Speaking of theme days: We once did a Star Wars theme day. The board game of that day was Star Wars: Rebellion. So, apparently I like Star Wars and small plastic ships. X-Wing therefore seems right up my alley… but it isn’t. That’s because it is a collectible miniatures game. Two things about that put me off: First, I’m not a crafts person. Painting miniatures is not a thing I’d do in my precious free time. Second, as X-Wing is collectible, the base game only includes one X-Wing and two TIE Fighters. If you want anything else, you’ll have to buy additional models; and that’s not a thing I’d do with my precious disposable income. Bottom line: Should I ever become very rich and very idle at the same time, I might give X-Wing a chance. And even then, I’d likely rather dedicate my time and money to other games.
The air war over Britain in the summer of 1940, for two players or solo as either side.
The first air game on the list! Air and naval games are the weirdos among war games. They often have much more in common with other air or naval games from different eras than with land games from the same era. Especially their relationship to the spatial dimension is different from land games: Taking or holding territory is irrelevant in the air or at sea. Supremacy in a geographical area is always a means to influencing what is going on somewhere else – in the cities on the ground where your bombs now fall or in the ports that do not receive supplies anymore. And often, supremacy is not even expressed by being in a particular area, and rather by being able to go there (or just denying the same to your opponent). RAF is no exception: Sure, there is a map (although, like many air or naval games, it does away with hexes), but your forces raid or intercept lightning-fast here or there. You are not constrained anymore by space, only by your planning, logistics, and strategy (should I oppose the German attack here or hold my squadrons back for a possible follow-up attack elsewhere?). So, if you haven’t yet, I encourage you to try out one of these air or naval weirdo games for that quite different experience. Maybe RAF?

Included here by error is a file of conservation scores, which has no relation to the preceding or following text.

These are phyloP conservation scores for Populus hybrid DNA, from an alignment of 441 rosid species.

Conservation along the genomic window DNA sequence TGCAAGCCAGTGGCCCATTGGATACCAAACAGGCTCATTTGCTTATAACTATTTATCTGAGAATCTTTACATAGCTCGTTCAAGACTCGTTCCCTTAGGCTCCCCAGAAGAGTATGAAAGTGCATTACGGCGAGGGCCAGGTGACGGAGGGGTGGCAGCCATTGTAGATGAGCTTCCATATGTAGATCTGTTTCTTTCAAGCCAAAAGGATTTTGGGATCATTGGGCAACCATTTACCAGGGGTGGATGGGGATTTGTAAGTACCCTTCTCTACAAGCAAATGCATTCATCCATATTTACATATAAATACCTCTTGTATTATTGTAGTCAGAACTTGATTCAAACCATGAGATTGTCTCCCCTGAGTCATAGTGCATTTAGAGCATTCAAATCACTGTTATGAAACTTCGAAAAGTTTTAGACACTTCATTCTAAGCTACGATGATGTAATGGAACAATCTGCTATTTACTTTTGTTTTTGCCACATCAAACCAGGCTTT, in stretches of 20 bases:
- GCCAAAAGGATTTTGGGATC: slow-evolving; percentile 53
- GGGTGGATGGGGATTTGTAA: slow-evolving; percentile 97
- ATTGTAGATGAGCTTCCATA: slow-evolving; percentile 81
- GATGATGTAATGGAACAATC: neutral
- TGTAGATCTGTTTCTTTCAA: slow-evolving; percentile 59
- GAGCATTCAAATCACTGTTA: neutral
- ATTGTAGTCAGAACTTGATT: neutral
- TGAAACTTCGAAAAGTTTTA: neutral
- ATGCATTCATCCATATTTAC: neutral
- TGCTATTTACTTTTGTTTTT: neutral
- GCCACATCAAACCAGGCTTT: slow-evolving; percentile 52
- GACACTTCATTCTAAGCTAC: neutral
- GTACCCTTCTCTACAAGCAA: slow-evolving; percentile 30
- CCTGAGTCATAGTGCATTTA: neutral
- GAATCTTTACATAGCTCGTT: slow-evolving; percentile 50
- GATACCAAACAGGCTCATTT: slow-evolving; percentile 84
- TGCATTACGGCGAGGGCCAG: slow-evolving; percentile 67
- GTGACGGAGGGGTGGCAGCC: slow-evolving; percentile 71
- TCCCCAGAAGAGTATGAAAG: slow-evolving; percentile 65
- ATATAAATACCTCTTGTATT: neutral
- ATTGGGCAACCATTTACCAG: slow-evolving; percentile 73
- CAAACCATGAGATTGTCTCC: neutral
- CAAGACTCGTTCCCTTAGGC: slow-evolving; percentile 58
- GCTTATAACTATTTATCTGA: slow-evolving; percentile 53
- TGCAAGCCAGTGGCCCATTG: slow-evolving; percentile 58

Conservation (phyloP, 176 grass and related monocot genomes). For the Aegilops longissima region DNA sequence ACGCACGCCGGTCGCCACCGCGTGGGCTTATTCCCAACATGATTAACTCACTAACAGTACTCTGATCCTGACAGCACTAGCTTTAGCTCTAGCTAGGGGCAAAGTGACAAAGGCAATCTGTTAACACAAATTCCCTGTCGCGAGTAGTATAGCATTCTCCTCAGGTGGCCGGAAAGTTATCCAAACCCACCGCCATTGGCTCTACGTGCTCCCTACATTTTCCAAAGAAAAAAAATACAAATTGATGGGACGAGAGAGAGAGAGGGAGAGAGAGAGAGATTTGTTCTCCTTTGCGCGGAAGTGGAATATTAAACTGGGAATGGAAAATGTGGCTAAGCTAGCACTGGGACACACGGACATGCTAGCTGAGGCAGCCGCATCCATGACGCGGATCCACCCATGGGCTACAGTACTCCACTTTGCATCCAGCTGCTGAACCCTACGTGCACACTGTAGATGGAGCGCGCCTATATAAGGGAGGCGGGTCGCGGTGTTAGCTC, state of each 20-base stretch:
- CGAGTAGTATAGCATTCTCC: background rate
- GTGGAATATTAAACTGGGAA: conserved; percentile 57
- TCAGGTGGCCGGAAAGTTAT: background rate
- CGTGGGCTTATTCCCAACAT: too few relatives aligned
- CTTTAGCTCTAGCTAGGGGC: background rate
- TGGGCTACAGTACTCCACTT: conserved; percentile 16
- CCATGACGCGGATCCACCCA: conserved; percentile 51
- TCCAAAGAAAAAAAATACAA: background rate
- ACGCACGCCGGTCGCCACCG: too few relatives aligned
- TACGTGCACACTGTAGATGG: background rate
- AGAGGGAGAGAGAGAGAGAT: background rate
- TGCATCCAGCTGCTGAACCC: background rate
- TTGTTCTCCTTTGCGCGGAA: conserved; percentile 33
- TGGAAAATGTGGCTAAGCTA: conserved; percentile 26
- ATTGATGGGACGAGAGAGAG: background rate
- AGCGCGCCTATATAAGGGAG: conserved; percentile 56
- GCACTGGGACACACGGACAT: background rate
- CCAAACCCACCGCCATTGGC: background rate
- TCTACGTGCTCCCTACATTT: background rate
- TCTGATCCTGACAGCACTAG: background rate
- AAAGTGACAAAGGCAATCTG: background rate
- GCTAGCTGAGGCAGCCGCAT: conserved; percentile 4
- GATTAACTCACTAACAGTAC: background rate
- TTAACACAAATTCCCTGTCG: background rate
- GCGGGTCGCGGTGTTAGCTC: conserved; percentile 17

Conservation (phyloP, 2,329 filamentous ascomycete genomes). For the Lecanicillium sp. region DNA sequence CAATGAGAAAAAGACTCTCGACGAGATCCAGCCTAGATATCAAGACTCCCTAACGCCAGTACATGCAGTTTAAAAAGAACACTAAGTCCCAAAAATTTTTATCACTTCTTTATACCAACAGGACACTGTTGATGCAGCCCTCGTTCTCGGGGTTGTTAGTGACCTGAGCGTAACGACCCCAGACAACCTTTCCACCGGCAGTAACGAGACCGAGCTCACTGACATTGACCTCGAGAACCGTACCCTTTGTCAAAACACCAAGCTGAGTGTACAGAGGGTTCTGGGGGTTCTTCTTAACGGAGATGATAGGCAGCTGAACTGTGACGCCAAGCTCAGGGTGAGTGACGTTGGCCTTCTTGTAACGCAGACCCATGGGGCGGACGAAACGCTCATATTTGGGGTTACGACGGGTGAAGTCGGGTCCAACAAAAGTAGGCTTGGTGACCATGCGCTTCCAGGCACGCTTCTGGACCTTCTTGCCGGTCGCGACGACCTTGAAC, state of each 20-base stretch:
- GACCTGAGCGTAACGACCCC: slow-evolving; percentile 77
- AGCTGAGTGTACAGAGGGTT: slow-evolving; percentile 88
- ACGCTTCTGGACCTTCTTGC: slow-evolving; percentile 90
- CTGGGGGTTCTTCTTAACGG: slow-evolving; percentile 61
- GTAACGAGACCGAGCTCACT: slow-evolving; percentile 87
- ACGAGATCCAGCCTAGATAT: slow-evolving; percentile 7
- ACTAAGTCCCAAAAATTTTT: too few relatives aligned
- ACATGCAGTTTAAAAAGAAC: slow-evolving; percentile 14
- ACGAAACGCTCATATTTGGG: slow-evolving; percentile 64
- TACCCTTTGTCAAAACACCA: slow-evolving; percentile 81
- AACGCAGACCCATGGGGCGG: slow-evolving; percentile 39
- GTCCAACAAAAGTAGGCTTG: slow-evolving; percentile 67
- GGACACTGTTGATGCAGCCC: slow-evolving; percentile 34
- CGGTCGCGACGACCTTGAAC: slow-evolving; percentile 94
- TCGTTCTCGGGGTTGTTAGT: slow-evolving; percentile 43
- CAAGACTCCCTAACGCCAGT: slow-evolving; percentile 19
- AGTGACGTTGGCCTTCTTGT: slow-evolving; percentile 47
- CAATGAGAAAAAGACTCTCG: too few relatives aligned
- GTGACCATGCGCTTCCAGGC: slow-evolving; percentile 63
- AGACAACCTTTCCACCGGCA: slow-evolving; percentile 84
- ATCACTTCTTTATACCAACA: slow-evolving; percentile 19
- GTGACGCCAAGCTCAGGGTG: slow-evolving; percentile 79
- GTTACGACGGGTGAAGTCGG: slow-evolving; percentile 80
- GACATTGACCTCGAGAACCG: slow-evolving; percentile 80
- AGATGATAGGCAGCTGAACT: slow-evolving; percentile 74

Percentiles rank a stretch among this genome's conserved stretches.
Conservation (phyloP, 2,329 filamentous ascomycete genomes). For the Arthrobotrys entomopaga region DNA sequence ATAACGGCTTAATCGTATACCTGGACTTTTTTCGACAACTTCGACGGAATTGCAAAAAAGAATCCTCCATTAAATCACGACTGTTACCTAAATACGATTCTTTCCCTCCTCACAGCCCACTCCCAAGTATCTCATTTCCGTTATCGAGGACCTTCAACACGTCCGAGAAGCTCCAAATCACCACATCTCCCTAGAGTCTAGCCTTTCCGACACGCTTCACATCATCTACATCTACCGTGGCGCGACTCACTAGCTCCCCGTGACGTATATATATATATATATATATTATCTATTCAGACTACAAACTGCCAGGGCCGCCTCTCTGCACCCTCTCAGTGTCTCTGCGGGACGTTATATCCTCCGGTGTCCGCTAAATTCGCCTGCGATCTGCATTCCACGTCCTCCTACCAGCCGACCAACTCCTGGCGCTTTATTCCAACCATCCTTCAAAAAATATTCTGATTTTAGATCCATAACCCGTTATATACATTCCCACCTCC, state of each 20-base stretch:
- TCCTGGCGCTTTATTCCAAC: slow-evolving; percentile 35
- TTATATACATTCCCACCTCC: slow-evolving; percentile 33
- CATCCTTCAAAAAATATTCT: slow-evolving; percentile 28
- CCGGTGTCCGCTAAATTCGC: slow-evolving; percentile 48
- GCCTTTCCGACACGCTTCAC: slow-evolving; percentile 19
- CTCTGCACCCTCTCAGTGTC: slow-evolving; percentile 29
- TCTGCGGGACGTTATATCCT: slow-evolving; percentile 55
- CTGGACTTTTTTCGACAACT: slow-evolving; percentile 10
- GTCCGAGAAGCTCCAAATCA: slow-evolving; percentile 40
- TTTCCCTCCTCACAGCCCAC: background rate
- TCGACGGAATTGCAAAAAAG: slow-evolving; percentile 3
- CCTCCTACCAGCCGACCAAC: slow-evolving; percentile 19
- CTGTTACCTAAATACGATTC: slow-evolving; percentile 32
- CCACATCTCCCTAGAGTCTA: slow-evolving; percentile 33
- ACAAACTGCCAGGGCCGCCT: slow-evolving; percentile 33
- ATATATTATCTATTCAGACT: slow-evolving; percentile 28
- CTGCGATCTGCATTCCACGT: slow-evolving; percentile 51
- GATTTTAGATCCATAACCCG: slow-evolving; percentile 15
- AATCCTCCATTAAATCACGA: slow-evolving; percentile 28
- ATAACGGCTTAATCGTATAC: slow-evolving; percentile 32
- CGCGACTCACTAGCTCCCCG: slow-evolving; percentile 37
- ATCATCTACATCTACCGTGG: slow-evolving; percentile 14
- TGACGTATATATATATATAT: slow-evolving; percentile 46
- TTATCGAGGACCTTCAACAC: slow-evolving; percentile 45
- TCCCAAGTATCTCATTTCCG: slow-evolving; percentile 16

The Commands & Colors system of accessible battle gaming goes fantasy.